Jun 18, 2007
Volkswagen Brussels has now become Audi. Only 1500 workers are left working there, and their wages have been cut by at least 20%.
Everything is fine and dandy for the stockholders of the Volkswagen group, of which Audi is a part. VW Brussels even announced its 2006 profits were more than 140 million dollars, when there were still 5400 workers in the plant. This amount is almost $27,000 made off each worker. So there are no economic difficulties to give as excuses for the layoffs or the reduction of wages.
Layoffs have also hit the subcontractors. The newspapers estimate that some 700 out of 1700 full-time workers directly employed by the subcontractors have been laid off. But when the temporary and part-time workers are added, the figure is much higher.
At Arvin Meritor, the subcontractor who works exclusively for VW Brussels fabricating the doors for the Golf, all temporary and part-time workers have been eliminated. At the beginning of May, the directors of the company announced that the entire factory would close in July because Audi hadn’t yet signed a contract. The workers at Arvin Meritor, who had already struck for six weeks at the end of 2006, began a new strike in May. Their previous strike had stopped VW production of the Golf for about a week.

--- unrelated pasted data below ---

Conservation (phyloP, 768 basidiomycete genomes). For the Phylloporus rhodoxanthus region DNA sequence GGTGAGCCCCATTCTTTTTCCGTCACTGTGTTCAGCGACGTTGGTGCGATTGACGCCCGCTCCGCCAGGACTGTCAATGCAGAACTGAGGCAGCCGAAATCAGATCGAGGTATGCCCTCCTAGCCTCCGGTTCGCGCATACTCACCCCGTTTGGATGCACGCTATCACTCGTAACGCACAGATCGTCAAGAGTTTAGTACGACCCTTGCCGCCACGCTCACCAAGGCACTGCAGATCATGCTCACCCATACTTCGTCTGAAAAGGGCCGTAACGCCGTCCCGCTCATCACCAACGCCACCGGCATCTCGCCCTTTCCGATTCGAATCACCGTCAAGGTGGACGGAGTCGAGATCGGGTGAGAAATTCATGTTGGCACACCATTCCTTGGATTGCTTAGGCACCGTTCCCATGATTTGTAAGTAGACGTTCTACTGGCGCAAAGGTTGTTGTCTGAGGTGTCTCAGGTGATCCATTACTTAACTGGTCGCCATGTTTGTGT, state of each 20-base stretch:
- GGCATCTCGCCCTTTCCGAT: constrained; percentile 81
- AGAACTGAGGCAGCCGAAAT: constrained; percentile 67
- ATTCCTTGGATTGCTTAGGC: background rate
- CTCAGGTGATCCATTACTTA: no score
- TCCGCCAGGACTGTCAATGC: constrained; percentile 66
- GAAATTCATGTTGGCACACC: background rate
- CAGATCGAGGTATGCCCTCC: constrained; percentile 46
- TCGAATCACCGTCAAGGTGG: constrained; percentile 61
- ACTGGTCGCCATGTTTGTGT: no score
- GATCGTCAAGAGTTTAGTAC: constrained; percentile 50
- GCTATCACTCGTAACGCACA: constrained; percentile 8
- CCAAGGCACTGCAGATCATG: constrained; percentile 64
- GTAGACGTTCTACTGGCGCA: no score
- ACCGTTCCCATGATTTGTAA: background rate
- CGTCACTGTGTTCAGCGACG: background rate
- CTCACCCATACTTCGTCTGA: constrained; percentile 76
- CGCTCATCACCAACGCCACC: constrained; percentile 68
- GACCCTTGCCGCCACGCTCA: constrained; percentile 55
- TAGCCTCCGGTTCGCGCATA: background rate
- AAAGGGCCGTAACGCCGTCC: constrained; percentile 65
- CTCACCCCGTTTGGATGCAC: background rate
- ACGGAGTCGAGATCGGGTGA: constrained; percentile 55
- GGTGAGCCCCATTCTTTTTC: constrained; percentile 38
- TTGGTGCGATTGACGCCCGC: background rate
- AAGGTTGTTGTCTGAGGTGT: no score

Arvin Meritor is in reality another workshop for VW, just an external one. It pays lower wages than VW pays for work that is even harder. It is a legal fiction to call such subcontractors independent. Without them, the cars would come out of the factory without seats, without doors, without roofs. Yet union leaders pressured these workers to go back to work, using the pretext that their strike was taking the Audi workers hostage, since the new strike also stopped Audi production.
VW-Audi workers were sent home due to lack of work, with the excuse that the blockage was out of the bosses’ control. Workers’ wages were cut from 20 to 40%. But it was management, and it alone, that is responsible for the blockage in production, and not something out of their hands like an earthquake.
The explanation given for the layoffs, VW-Audi claiming the cause was “uncontrollable,” was in fact illegal. But illegality doesn’t bother the bosses when it allows them to increase their profits.